“You can make your character kind, caring, generous . . . as long as he stays the top toy

As long as certain conditions are met.

After that, all bets are off.”

Thus spake Andrew Stanton, the writer behind Toy Story, Finding Nemo, Wall-E and others.

It’s widely agreed that every character needs a flaw to make them interesting.  For Woody, it’s that he’s selfish.  But what happens if you make him just selfish?  Well, according to an abandoned storyboard, he doesn’t across very well.  In fact, you find yourself not liking him at all.

I mean, do you like anybody who’s just selfish?

Probably not.

But that’s the beauty of the story: Woody is a really great guy – as long as he’s the top toy.  Do you know anyone like that?  Someone you can’t decide whether you like them or not?  Someone who’s only nice as long as?  The chances are you do.  In fact in all probably you are someone like that.  There has to be some point past which all bets are off.  That’s what makes us human.

That’s what Stanton’s stories teach us.

But what about your stories?  Have you made your character likeable and relatable or simply detestable?  Are they a person you would like to know or is their flaw just too visible?  We’re all trying to hide our flaws.  The great moment in your story is when you choose to reveal your character’s flaw.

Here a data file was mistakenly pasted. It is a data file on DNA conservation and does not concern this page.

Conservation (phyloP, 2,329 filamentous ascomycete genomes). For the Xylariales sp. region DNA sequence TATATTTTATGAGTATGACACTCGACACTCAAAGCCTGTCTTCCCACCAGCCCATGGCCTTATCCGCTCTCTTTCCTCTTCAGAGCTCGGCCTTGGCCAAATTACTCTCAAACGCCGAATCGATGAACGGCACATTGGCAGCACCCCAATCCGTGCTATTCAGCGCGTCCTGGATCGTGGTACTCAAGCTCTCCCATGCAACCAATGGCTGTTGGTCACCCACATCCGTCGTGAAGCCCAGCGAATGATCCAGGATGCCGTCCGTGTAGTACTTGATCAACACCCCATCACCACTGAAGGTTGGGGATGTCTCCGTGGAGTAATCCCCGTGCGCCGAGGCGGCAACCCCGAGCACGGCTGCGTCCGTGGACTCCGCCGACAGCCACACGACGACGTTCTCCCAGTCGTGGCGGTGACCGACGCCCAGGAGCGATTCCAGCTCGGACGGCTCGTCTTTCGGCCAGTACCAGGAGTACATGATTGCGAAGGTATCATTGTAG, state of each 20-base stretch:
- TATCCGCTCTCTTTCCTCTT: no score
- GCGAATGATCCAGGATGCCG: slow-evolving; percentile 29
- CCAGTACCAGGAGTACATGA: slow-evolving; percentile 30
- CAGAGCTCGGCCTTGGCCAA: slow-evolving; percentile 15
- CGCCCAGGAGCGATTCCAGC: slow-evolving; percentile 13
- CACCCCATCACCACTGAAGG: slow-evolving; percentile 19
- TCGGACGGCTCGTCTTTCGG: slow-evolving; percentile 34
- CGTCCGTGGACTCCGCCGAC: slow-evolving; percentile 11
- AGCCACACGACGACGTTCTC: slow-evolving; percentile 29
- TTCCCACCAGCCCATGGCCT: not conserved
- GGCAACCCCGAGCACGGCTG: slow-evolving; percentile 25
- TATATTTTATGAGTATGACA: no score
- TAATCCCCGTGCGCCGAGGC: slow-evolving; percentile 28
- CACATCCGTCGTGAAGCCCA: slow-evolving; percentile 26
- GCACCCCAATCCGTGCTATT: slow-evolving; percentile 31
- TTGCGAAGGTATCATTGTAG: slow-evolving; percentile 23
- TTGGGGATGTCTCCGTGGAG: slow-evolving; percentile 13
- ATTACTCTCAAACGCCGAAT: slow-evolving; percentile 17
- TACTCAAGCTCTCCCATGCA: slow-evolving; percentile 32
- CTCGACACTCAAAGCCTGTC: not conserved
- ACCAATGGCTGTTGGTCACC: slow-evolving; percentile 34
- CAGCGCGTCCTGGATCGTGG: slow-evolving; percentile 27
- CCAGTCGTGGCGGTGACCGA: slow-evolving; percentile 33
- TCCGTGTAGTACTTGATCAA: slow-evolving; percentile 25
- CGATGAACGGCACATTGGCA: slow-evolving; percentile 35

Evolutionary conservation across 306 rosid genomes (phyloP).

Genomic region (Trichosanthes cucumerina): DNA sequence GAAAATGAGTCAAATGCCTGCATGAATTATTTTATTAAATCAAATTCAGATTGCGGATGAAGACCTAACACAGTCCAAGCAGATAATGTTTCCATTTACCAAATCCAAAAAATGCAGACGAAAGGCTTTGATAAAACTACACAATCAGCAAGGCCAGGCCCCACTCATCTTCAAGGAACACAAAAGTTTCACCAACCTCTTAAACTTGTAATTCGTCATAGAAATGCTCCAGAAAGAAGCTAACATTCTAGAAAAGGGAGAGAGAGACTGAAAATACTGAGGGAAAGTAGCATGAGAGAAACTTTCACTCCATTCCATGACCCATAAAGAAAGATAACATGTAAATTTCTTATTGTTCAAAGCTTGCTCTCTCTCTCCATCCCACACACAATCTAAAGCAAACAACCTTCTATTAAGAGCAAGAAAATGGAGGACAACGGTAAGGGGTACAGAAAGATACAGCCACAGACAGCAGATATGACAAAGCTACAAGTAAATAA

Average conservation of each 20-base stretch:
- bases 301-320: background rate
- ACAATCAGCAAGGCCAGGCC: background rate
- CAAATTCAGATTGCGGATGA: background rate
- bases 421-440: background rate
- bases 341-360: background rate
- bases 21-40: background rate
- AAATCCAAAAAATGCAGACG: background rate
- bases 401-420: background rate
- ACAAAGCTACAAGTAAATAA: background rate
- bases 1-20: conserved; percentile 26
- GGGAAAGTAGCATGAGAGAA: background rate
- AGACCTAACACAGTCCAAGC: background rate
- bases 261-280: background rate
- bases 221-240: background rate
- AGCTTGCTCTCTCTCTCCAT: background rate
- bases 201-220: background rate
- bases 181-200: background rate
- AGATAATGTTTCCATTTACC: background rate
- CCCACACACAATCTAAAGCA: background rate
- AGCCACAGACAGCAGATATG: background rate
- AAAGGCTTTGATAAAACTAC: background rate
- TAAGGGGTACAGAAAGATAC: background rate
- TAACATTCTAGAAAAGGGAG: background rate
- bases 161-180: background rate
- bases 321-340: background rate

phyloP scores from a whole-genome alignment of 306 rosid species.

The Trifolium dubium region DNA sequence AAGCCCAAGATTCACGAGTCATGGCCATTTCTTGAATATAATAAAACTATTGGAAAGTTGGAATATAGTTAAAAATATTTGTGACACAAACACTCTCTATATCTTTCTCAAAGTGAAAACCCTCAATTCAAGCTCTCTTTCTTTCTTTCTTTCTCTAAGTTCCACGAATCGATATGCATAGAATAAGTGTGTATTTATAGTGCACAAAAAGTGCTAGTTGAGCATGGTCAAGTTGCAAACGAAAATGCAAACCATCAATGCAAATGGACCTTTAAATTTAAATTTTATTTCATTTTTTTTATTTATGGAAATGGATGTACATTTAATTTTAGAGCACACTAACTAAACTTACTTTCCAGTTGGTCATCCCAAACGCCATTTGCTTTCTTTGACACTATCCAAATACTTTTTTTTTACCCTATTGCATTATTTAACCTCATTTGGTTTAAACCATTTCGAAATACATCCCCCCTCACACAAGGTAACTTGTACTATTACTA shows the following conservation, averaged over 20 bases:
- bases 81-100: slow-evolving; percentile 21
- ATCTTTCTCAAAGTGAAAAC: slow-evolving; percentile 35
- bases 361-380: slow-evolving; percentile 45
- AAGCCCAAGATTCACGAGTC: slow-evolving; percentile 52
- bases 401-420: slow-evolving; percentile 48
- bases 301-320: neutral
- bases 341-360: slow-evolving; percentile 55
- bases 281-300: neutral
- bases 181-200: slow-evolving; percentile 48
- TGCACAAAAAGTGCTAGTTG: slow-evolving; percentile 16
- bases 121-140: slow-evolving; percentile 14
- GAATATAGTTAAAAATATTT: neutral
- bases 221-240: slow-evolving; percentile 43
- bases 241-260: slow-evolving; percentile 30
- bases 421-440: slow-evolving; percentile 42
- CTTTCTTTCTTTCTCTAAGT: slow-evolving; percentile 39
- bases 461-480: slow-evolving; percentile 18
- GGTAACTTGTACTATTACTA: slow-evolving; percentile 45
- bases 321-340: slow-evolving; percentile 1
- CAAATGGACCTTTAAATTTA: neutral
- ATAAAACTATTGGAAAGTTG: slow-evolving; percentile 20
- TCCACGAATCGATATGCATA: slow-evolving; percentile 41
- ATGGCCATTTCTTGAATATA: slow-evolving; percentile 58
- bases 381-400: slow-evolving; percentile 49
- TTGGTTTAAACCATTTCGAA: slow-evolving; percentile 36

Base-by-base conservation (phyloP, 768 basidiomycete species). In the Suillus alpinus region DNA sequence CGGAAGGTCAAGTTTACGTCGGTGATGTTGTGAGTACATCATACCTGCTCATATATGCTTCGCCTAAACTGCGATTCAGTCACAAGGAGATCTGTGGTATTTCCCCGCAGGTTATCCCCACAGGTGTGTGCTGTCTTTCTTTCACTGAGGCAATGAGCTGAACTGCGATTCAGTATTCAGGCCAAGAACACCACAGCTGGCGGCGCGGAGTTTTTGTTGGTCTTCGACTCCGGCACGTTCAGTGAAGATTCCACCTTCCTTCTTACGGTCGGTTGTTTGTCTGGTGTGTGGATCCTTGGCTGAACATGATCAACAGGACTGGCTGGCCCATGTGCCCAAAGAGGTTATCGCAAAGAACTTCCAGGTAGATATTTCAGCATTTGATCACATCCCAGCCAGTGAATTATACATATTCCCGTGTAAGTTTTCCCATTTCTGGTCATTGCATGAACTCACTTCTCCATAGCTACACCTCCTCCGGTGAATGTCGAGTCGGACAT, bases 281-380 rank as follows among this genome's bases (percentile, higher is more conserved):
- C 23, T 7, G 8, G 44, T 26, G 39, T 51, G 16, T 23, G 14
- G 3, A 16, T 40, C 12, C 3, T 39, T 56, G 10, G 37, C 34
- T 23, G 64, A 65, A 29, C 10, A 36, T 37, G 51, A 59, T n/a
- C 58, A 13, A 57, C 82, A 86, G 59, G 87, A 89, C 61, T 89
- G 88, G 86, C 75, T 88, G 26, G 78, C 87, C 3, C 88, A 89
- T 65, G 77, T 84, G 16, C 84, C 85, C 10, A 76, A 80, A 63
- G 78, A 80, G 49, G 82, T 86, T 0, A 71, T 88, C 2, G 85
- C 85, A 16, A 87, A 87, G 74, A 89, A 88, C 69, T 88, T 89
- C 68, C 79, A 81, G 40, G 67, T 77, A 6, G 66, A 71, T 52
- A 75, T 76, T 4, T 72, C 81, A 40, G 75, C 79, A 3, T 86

When will they reach the point where as long as no longer cuts it?

When are all bets off?

That’s the magic.

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believe or die

When the fictional world colonises the real world, magic can happen.  No, it isn’t just lying; it’s something else entirely.

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A fictional world, yet familiar . . .

Let’s start at the beginning.

The way my mind works is, at times, painfully logical.  Infuriatingly logical, if you ask friends and family, with no room for compromise unless those compromises are just as logically presented.

Then there are the other times.

For example, when I first announced my crusade for didacticism, my plan was to present first the clearest arguments for, and the clearest examples of, before working my way outwards to show that, at its essence, everything is a lesson.  That would have been logical.